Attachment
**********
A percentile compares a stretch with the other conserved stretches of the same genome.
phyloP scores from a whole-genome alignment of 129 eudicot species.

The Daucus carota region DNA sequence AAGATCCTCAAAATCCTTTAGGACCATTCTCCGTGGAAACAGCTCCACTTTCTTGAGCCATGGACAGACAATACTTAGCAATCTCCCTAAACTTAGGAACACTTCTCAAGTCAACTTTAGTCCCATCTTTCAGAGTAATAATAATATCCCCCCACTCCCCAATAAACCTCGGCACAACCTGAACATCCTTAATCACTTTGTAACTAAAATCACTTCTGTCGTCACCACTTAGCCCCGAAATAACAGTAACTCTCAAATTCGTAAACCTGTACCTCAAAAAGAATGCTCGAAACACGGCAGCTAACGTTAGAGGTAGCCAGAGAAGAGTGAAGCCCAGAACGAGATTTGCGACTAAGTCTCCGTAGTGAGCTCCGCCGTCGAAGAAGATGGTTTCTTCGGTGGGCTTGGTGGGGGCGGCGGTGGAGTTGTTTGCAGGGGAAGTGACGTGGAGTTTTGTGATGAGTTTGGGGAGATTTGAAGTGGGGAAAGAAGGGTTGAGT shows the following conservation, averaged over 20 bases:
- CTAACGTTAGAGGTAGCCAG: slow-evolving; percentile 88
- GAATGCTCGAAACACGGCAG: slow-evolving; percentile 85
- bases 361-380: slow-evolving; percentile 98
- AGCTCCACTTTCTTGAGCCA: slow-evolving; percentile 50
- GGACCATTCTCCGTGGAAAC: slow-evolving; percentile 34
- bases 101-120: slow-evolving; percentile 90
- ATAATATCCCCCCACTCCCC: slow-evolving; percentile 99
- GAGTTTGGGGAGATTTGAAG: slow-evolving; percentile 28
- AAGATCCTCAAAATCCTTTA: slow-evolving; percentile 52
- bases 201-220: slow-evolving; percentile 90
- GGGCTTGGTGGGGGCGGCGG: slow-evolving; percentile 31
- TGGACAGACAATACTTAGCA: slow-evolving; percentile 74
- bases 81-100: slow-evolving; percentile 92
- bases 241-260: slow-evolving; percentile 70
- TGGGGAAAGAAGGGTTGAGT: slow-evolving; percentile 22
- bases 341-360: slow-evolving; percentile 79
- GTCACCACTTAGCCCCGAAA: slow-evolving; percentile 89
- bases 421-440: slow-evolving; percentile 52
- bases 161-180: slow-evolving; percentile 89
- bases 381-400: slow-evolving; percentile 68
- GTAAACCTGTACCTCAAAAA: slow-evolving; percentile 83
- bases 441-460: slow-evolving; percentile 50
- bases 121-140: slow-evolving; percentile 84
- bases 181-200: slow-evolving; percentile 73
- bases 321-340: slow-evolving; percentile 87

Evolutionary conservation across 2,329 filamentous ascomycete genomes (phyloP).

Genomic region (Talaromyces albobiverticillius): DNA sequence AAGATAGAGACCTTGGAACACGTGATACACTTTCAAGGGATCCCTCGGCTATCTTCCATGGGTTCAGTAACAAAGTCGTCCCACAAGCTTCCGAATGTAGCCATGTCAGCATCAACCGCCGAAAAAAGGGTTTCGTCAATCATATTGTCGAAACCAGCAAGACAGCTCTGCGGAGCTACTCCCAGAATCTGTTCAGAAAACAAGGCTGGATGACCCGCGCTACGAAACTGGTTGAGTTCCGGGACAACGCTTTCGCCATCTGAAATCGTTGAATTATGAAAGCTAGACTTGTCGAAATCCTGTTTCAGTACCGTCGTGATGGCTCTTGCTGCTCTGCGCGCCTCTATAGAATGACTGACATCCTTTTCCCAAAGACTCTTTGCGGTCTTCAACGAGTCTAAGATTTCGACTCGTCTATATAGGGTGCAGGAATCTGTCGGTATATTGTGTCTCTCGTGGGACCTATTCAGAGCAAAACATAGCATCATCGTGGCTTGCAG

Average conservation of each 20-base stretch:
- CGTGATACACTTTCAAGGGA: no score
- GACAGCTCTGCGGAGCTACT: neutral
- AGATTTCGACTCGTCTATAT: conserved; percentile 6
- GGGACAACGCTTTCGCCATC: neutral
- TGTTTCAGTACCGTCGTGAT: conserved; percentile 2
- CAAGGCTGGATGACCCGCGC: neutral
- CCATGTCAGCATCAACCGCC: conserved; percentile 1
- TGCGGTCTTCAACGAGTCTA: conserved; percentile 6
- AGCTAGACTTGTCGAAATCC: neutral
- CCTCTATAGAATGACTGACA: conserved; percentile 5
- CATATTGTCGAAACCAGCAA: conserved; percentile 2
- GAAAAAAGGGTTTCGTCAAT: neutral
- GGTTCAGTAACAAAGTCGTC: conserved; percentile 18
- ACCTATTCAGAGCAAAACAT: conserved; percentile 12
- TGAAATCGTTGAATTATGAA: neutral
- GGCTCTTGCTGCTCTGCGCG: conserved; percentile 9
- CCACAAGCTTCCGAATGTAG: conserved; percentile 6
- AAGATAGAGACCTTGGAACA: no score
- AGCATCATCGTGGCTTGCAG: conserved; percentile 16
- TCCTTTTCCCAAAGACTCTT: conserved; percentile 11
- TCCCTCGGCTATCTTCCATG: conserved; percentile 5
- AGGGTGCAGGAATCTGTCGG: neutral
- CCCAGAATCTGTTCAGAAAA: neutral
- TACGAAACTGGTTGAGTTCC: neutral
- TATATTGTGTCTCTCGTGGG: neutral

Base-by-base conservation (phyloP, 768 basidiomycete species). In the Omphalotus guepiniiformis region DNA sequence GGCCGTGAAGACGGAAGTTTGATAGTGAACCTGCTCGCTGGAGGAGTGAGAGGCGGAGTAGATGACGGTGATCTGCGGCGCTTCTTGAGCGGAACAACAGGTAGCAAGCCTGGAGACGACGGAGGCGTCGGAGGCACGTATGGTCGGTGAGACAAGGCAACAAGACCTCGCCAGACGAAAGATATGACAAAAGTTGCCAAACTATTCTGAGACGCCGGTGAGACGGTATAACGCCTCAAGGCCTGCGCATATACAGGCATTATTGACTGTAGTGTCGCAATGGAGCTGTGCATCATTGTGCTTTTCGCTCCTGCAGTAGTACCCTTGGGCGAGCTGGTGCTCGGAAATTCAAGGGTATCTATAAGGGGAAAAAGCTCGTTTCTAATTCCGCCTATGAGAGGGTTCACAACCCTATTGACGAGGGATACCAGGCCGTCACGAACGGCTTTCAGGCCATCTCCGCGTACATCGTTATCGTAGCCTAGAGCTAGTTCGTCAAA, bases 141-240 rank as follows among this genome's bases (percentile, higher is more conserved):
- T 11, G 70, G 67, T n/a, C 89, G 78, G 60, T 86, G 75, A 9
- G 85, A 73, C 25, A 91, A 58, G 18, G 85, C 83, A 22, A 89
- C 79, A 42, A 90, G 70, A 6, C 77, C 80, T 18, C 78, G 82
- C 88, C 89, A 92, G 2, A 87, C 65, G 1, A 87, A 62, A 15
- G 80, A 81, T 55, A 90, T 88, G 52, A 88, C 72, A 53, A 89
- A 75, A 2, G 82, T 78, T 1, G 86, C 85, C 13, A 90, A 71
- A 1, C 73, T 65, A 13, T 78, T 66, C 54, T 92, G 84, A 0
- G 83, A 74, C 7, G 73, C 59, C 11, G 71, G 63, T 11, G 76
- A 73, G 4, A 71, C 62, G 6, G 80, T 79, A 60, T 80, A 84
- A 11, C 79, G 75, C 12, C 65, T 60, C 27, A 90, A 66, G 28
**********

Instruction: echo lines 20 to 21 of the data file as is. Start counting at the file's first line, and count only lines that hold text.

- GTCACCACTTAGCCCCGAAA: slow-evolving; percentile 89
- bases 421-440: slow-evolving; percentile 52